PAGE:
a citizen’s journal by Thomas Nephew

Another day, another Turkish New Lira for the Washington Post

Posted by Thomas Nephew on October 16th, 2007

Both despite and because of the efforts of the Washington Post, the Armenian Genocide continues to be a hot topic in the media and in Congress. It’s despite their efforts, because the Post editorial board clearly wishes no one cared quite this much about a little old genocide years and years ago someplace far away. Ironically, it’s also because of those selfsame efforts, because a lot of good Americans are probably learning about that same little old genocide for the first time ever over their eggs and coffee — and thinking “huh? wait a minute, that’s not right” about the systematic, Washington establishment-assisted efforts to deny it.

The Post kicked things off last week with possibly the most despicable editorial in their recent history, a veritable barrage of genocide (make that “genocide”) denial, belittlement of those who refuse to forget, and slander of those working on their behalf that would make a David Irving flush with shame.

Sunday’s installment in the Post’s full court press came courtesy of David Ignatius. As someone with Armenian American roots of his own, he crafted a rather remarkable document that ends with this pearl of wisdom: But if foreign governments try to make people do the right thing, it won’t work. They have to do it for themselves.”

Call me crazy, but that seems a lot more applicable to a certain quagmire Ignatius and his buddies thought was such a great idea. The distinction between a nonbinding resolution and what Ignatius is babbling about is so obvious even the Post editorial page should be able to grasp it, but I’ll spell it out anyway: if you make someone do something at gunpoint, it may not be the right thing in the first place — and if it’s not at gunpoint, you’re not really making them do anything.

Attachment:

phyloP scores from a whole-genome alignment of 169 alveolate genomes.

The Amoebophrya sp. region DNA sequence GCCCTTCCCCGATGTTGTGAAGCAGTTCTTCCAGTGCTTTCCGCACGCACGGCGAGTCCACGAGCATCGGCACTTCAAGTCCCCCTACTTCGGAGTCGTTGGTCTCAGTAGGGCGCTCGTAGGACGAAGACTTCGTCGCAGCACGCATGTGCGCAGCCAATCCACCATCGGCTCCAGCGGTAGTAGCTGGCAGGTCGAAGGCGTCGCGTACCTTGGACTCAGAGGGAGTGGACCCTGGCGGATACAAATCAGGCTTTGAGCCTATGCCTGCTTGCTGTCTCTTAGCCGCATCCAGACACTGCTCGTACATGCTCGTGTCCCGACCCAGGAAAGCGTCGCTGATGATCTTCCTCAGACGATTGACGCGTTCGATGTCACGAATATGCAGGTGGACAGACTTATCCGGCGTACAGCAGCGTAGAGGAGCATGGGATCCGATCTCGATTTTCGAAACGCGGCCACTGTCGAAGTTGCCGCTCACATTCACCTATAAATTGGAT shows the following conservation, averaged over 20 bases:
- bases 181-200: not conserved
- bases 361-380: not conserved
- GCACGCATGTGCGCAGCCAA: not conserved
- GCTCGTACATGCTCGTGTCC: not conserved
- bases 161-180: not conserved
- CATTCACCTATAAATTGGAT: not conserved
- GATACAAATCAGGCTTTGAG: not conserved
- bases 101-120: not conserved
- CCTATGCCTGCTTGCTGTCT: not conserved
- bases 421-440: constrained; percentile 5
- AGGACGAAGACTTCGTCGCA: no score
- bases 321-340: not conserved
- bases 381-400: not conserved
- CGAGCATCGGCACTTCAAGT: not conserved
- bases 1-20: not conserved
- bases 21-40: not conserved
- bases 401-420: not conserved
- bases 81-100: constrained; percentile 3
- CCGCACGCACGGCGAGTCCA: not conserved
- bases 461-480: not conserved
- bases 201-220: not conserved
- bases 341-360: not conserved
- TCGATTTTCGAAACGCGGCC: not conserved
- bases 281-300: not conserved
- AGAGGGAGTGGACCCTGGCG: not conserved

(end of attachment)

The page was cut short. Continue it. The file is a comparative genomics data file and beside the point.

Next, on Monday Fred Hiatt wept big, salty crocodile tears for Armenia:

Imagine what the Armenian diaspora might have accomplished had it worked as hard for democracy in Armenia as it did for congressional recognition of the genocide Armenians suffered nearly a century ago. […] It’s hard not to think that 3 million Armenians might be less poor and more free than they are today.

One way 3 million Armenians would be less poor if their landlocked country weren’t blockaded by Turkey (population 71 million). I’m doing my best here to imagine what the Armenian diaspora can do about that — maybe advocate some kind of deal with a country… that… denies a million and a half Armenians died at its own ancestors’ hands. Just from a business standpoint, you’d always have to be wondering what other inconvenient facts they’d “forget.”

Hiatt has a point about one thing, though. Armenia — it may be freely stipulated — is not the very model of a major Western democracy: no military industrial complex to speak of, no “up is down, torture is OK when the president says it is” Office of Legal Counsel Mumbo Jumbo, no up is down, “genocide by our pals is fine, genocide by those sitting on a lot of oil we want isn’t” major news media firms. To be sure, Armenia has apparently mucked up a few elections lately, and we can only hope it will rise to Florida 2000 or Ohio 2004 levels with dedicated hard work.